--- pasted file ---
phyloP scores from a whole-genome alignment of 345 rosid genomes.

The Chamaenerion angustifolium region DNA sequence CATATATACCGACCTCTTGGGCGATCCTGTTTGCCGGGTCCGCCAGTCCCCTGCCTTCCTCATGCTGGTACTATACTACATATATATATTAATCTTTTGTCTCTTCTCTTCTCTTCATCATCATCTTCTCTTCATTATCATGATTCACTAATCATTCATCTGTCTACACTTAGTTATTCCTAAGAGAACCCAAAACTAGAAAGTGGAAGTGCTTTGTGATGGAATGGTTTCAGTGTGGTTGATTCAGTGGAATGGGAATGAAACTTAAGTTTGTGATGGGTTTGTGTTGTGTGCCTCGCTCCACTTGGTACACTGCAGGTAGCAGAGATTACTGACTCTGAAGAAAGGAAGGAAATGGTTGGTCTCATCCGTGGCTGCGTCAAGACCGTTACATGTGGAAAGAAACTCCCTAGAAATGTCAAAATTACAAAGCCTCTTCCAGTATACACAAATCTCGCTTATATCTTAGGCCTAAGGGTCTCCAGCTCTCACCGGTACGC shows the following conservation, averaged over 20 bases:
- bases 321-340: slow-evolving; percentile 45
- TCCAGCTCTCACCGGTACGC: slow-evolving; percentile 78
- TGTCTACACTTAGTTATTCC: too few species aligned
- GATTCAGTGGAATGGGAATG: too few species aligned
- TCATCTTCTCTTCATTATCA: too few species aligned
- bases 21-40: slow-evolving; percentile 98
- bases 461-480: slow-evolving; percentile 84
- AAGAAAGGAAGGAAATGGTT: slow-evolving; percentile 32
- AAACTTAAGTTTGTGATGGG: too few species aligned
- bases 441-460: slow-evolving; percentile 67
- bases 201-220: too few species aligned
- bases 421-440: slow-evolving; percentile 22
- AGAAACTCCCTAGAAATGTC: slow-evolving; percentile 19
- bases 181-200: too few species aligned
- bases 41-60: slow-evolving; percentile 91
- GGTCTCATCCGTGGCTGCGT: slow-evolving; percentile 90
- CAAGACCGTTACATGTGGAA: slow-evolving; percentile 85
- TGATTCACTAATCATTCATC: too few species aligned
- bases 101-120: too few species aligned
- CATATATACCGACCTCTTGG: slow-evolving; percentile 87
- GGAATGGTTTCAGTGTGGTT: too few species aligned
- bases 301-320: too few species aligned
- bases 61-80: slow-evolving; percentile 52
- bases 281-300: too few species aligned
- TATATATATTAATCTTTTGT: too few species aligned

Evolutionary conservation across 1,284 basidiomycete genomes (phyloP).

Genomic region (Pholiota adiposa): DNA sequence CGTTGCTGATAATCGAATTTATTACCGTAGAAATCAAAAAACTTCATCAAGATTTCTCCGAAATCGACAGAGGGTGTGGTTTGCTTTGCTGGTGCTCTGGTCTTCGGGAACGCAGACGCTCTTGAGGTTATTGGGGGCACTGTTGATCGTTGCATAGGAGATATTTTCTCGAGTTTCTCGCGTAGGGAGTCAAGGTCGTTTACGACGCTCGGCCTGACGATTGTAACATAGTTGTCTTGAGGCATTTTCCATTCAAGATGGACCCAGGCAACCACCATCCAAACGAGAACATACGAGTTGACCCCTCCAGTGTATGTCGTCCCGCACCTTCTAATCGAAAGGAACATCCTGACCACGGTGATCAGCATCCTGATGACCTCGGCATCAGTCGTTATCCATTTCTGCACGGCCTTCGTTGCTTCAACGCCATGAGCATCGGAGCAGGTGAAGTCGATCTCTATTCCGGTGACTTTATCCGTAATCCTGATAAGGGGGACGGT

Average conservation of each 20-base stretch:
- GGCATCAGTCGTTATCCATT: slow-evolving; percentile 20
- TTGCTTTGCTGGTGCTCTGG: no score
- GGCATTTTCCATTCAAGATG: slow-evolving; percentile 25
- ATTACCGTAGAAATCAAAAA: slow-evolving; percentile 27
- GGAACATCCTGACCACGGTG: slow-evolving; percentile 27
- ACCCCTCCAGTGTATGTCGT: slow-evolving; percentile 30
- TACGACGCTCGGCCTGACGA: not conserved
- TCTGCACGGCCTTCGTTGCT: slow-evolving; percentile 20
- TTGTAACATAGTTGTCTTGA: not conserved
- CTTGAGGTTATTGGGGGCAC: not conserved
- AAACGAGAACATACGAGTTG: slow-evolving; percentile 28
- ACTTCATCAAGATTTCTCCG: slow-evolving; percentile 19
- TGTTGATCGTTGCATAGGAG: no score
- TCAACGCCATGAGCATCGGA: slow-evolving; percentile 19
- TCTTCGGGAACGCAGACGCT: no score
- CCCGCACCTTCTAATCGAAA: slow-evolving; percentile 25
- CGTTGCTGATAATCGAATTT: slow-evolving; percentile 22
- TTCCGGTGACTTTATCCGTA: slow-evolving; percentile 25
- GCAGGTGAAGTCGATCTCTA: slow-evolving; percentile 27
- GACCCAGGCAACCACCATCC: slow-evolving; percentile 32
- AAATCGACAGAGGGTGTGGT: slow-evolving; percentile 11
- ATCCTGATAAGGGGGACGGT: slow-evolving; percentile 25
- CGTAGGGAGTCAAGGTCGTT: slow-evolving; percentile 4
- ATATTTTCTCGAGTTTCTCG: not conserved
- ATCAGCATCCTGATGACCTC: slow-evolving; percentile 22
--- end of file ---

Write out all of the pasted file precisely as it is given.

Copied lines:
phyloP scores from a whole-genome alignment of 345 rosid genomes.

The Chamaenerion angustifolium region DNA sequence CATATATACCGACCTCTTGGGCGATCCTGTTTGCCGGGTCCGCCAGTCCCCTGCCTTCCTCATGCTGGTACTATACTACATATATATATTAATCTTTTGTCTCTTCTCTTCTCTTCATCATCATCTTCTCTTCATTATCATGATTCACTAATCATTCATCTGTCTACACTTAGTTATTCCTAAGAGAACCCAAAACTAGAAAGTGGAAGTGCTTTGTGATGGAATGGTTTCAGTGTGGTTGATTCAGTGGAATGGGAATGAAACTTAAGTTTGTGATGGGTTTGTGTTGTGTGCCTCGCTCCACTTGGTACACTGCAGGTAGCAGAGATTACTGACTCTGAAGAAAGGAAGGAAATGGTTGGTCTCATCCGTGGCTGCGTCAAGACCGTTACATGTGGAAAGAAACTCCCTAGAAATGTCAAAATTACAAAGCCTCTTCCAGTATACACAAATCTCGCTTATATCTTAGGCCTAAGGGTCTCCAGCTCTCACCGGTACGC shows the following conservation, averaged over 20 bases:
- bases 321-340: slow-evolving; percentile 45
- TCCAGCTCTCACCGGTACGC: slow-evolving; percentile 78
- TGTCTACACTTAGTTATTCC: too few species aligned
- GATTCAGTGGAATGGGAATG: too few species aligned
- TCATCTTCTCTTCATTATCA: too few species aligned
- bases 21-40: slow-evolving; percentile 98
- bases 461-480: slow-evolving; percentile 84
- AAGAAAGGAAGGAAATGGTT: slow-evolving; percentile 32
- AAACTTAAGTTTGTGATGGG: too few species aligned
- bases 441-460: slow-evolving; percentile 67
- bases 201-220: too few species aligned
- bases 421-440: slow-evolving; percentile 22
- AGAAACTCCCTAGAAATGTC: slow-evolving; percentile 19
- bases 181-200: too few species aligned
- bases 41-60: slow-evolving; percentile 91
- GGTCTCATCCGTGGCTGCGT: slow-evolving; percentile 90
- CAAGACCGTTACATGTGGAA: slow-evolving; percentile 85
- TGATTCACTAATCATTCATC: too few species aligned
- bases 101-120: too few species aligned
- CATATATACCGACCTCTTGG: slow-evolving; percentile 87
- GGAATGGTTTCAGTGTGGTT: too few species aligned
- bases 301-320: too few species aligned
- bases 61-80: slow-evolving; percentile 52
- bases 281-300: too few species aligned
- TATATATATTAATCTTTTGT: too few species aligned

Evolutionary conservation across 1,284 basidiomycete genomes (phyloP).

Genomic region (Pholiota adiposa): DNA sequence CGTTGCTGATAATCGAATTTATTACCGTAGAAATCAAAAAACTTCATCAAGATTTCTCCGAAATCGACAGAGGGTGTGGTTTGCTTTGCTGGTGCTCTGGTCTTCGGGAACGCAGACGCTCTTGAGGTTATTGGGGGCACTGTTGATCGTTGCATAGGAGATATTTTCTCGAGTTTCTCGCGTAGGGAGTCAAGGTCGTTTACGACGCTCGGCCTGACGATTGTAACATAGTTGTCTTGAGGCATTTTCCATTCAAGATGGACCCAGGCAACCACCATCCAAACGAGAACATACGAGTTGACCCCTCCAGTGTATGTCGTCCCGCACCTTCTAATCGAAAGGAACATCCTGACCACGGTGATCAGCATCCTGATGACCTCGGCATCAGTCGTTATCCATTTCTGCACGGCCTTCGTTGCTTCAACGCCATGAGCATCGGAGCAGGTGAAGTCGATCTCTATTCCGGTGACTTTATCCGTAATCCTGATAAGGGGGACGGT

Average conservation of each 20-base stretch:
- GGCATCAGTCGTTATCCATT: slow-evolving; percentile 20
- TTGCTTTGCTGGTGCTCTGG: no score
- GGCATTTTCCATTCAAGATG: slow-evolving; percentile 25
- ATTACCGTAGAAATCAAAAA: slow-evolving; percentile 27
- GGAACATCCTGACCACGGTG: slow-evolving; percentile 27
- ACCCCTCCAGTGTATGTCGT: slow-evolving; percentile 30
- TACGACGCTCGGCCTGACGA: not conserved
- TCTGCACGGCCTTCGTTGCT: slow-evolving; percentile 20
- TTGTAACATAGTTGTCTTGA: not conserved
- CTTGAGGTTATTGGGGGCAC: not conserved
- AAACGAGAACATACGAGTTG: slow-evolving; percentile 28
- ACTTCATCAAGATTTCTCCG: slow-evolving; percentile 19
- TGTTGATCGTTGCATAGGAG: no score
- TCAACGCCATGAGCATCGGA: slow-evolving; percentile 19
- TCTTCGGGAACGCAGACGCT: no score
- CCCGCACCTTCTAATCGAAA: slow-evolving; percentile 25
- CGTTGCTGATAATCGAATTT: slow-evolving; percentile 22
- TTCCGGTGACTTTATCCGTA: slow-evolving; percentile 25
- GCAGGTGAAGTCGATCTCTA: slow-evolving; percentile 27
- GACCCAGGCAACCACCATCC: slow-evolving; percentile 32
- AAATCGACAGAGGGTGTGGT: slow-evolving; percentile 11
- ATCCTGATAAGGGGGACGGT: slow-evolving; percentile 25
- CGTAGGGAGTCAAGGTCGTT: slow-evolving; percentile 4
- ATATTTTCTCGAGTTTCTCG: not conserved
- ATCAGCATCCTGATGACCTC: slow-evolving; percentile 22